A Note from the Fiction Editors

This issue invites the reader into worlds that exist between the visible and invisible, the public and private, the living and the dead. Revealing glimpses into the lives of five different female narrators, these stories introduce us to the spectrum of hyper-visibility and invisibility that frame women’s lives and environments. Read more →

The Burn

Photo by Thomas Schaefer on Unsplash

I found myself travelling to South Australia as a buyer for Mark Anthony Wine Merchants—nice work if you can get it, as the song goes.
The position with Mark Anthony’s, which I no longer hold, was acquired partially thanks to a Wine Lovers Magnetic Poetry kit I picked up at a yard sale along with a croquet mallet and the game Operation that incredibly had almost all the tiny plastic body parts except for the funny bone. During my interview I mixed and matched the words I’d spent the weekend making haikus with on my fridge Read more →

Everyone Keeps Me

Photo by Jon Sailer on Unsplash

I’m six years old when I’m propped up on a stool and covered in a barber’s cape in front of my entire elementary school for my first haircut. Volunteers for a charity carry large bristol boards into the gymnasium, all wearing matching white tee shirts with logos involving scissors and hair and hearts. The gym fills with rows of kids, and a choice few are taken to sit in a row near the front: two girls from kindergarten, one other from grade one, another in grade three, a boy from grade eight. I offer my permission slip, and a volunteer—herself with short hair and bangs—pumps the chair up with a lever, raising me high enough so the kids in the back can see. Read more →

To the Child I Will Not Have

Photo by Ishan @seefromthesky on Unsplash

I saw you yesterday in a grocery store. I caught your eye and, when I made a silly face, you mirrored it back at me. That’s how I knew it was you. Sometimes you come to me like this.
There are stories I have always wanted to tell you. Stories I think you might laugh at, like the time your great-grandma got stuck climbing through a fence and I had to pull her out, or the evening your uncle and I got yelled at for following a stray cat and forgetting to come home. I would want you to have all of these stories and more, the stories you will miss by never being born. Read more →

Night Shift

Photo by Bernard Hermant on Unsplash

Cora and Joan walked side by side from the lobby of their apartment to the courtyard. They were headed to the community mailbox to collect bills. Neither of them had regular access to the internet so they hadn’t opted into receiving their bills electronically. Besides, walking together had become a type of ceremony, though not one Cora looked forward to. It was just more evidence that she needed to do something drastic to keep everything intact. She felt nervous for the first time about her interview later that night because no matter which way she crunched the numbers, she needed more money than she currently had. A lot more. Read more →

Bigger and Gentler

Photo by Carlos Arthur M.R on Unsplash

When we first started dating, the ten-year age difference was really difficult for Dev, as was the fact that I was married. “Hey, don’t mention your in-laws around Maria, okay?” Dev made me promise the week before she arrived from New York for a conference. He wanted to ask her to collaborate on a project and didn’t want her thinking he was “a shitty guy.” Read more →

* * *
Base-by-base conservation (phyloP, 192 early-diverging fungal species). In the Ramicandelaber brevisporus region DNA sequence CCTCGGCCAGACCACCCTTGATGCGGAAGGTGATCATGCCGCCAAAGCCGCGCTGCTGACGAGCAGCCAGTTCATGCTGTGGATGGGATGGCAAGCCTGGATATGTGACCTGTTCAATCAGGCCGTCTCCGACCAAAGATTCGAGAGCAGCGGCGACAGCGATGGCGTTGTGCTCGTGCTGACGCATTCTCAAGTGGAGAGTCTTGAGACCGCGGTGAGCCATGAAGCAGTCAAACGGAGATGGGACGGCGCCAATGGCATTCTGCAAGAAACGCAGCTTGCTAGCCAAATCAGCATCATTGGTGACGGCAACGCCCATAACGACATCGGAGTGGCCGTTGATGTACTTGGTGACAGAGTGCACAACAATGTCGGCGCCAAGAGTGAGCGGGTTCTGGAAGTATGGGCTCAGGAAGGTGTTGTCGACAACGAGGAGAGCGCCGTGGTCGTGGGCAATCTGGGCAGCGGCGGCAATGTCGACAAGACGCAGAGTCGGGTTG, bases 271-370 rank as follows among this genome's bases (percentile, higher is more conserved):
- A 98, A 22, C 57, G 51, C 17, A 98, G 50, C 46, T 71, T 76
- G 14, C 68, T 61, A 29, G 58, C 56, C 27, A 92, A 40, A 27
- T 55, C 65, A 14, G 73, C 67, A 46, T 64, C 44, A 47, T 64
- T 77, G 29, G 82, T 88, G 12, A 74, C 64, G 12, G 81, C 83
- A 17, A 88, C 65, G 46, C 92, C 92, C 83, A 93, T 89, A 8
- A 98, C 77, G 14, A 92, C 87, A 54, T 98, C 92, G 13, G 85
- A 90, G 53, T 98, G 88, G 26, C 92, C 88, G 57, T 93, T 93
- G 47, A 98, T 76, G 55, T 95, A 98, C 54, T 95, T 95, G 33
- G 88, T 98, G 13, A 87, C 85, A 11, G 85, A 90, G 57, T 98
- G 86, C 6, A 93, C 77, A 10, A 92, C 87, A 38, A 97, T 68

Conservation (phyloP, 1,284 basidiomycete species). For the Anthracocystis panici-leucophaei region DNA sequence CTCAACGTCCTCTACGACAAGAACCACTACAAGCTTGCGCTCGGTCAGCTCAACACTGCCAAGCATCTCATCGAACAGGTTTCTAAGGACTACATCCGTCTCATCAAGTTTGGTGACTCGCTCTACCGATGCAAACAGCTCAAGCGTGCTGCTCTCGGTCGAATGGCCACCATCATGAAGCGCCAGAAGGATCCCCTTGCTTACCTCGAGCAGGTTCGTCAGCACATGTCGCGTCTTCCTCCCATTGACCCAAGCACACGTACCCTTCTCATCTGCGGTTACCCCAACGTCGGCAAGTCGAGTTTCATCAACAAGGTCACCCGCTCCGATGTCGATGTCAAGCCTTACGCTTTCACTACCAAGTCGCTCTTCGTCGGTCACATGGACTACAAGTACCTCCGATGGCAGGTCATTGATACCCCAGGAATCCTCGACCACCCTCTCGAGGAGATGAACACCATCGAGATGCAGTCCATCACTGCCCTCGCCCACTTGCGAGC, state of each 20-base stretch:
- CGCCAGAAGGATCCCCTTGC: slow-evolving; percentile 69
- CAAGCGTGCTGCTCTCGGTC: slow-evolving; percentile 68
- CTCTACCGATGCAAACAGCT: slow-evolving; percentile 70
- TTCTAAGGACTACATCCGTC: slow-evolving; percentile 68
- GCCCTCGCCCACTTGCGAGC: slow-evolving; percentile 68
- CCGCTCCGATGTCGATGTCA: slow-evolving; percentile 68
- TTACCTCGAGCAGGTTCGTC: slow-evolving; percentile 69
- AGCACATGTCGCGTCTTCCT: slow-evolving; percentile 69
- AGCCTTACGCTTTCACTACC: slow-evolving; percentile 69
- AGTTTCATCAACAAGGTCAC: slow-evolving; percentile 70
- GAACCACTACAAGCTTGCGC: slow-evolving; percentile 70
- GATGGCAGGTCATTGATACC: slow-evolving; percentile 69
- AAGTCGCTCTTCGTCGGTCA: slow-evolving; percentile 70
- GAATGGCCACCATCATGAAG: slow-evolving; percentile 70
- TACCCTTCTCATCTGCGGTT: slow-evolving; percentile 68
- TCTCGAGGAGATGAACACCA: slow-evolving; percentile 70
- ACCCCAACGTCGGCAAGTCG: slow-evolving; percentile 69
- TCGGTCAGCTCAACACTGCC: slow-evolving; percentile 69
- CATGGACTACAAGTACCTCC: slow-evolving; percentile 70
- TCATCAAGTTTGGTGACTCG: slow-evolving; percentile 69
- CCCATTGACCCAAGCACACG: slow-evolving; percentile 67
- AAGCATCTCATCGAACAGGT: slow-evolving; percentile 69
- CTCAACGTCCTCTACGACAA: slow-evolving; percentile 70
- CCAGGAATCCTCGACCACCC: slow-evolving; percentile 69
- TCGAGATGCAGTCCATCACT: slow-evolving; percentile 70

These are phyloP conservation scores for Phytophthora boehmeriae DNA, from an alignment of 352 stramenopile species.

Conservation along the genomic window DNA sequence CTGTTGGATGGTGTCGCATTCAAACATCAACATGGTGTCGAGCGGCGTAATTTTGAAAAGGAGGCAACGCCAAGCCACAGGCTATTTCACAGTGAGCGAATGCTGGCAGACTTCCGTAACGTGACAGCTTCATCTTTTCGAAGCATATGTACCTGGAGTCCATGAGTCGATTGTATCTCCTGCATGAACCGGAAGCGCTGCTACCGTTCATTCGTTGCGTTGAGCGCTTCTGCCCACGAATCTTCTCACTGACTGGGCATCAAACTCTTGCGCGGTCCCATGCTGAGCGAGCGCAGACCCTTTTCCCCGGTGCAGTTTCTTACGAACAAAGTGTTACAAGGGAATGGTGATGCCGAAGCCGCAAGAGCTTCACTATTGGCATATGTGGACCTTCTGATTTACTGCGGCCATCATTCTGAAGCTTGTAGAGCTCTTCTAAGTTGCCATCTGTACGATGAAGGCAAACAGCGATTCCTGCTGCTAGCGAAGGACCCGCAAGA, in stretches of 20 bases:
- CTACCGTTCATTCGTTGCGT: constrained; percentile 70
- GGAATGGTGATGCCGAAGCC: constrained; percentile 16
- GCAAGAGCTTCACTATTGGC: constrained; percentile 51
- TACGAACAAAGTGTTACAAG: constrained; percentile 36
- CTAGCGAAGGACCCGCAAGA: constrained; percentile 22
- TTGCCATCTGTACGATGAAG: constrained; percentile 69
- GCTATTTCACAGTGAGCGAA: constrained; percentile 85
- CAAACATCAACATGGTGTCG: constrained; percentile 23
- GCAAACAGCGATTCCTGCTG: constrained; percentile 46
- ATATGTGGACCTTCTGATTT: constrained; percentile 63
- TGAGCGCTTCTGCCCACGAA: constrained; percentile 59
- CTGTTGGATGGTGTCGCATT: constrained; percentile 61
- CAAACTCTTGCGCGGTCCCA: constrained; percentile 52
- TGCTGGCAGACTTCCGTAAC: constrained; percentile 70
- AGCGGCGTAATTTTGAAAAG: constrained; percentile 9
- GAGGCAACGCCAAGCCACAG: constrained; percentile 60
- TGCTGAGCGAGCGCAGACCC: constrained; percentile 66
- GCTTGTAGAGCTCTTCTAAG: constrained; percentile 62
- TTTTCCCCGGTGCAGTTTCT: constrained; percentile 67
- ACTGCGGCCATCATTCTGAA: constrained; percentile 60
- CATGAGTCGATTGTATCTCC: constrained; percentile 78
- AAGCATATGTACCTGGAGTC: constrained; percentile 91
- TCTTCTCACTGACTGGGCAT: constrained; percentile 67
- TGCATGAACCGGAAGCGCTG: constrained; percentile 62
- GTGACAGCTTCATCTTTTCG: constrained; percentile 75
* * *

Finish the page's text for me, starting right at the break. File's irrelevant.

Photo by Franck V. on Unsplash

There was once a woman who went out with a man whom she was pretty sure was going to kill her by the end of the evening. She knew this when she gave him her email address. She might have even told him, email me. Now they’re at an elegant wine bar about three miles from her house, sitting at a table between two tall slim plants with fat, waxy leaves. She takes a sip of the wine that he’s probably filled with drugs. She went to the ladies room a few minutes ago in order to give him a chance to do this. Read more →

He Will Cover You With His Feathers

Photo by Willian Justen de Vasconcellos

Lima, 2017: My uncle’s car smells like Vienna sausages and bad eggs. We’re driving through Jesus Maria, and then to the ocean. He keeps fidgeting with the windows, unsure of where the smell is coming from. The car battery broke down on the way to the airport, he tells me. It shut off at a gas station, and the attendants had to push the car into the street, so it could start after picking up some speed. Afraid that the battery would shut off again, my uncle left the car running, and waited for my call in the parking lot. Read more →


Photo by Kevin Nice on Unsplash

Yesterday, Father takes me aside as I’m leaving and asks me, have I noticed Mother’s…? He fails to find the words. We’re on the landing outside. The porch light gives us this comforting embrace — the night kept at bay — only a few glittering excursions of insects, like sparks or flakes in our little snow globe scenario.
I take a long moment to think of Mother saying she feels good-strong. Capable but just nicely lazy…Read more →

This Side of Doubt

Photo by Maxim Shklyaev on Unsplash

Friends have half-joked about their relationships being propelled forward by life’s practical circumstances: Jan’s apartment was being sold, so she finally moved in with her boyfriend; Sarah got married so that her partner would be covered by her health insurance package. But for M and I, seeing each other uncertainly, cautiously, for just a few weeks, it happened quickly. It was the season the city changed, becoming new and strange to us. Read more →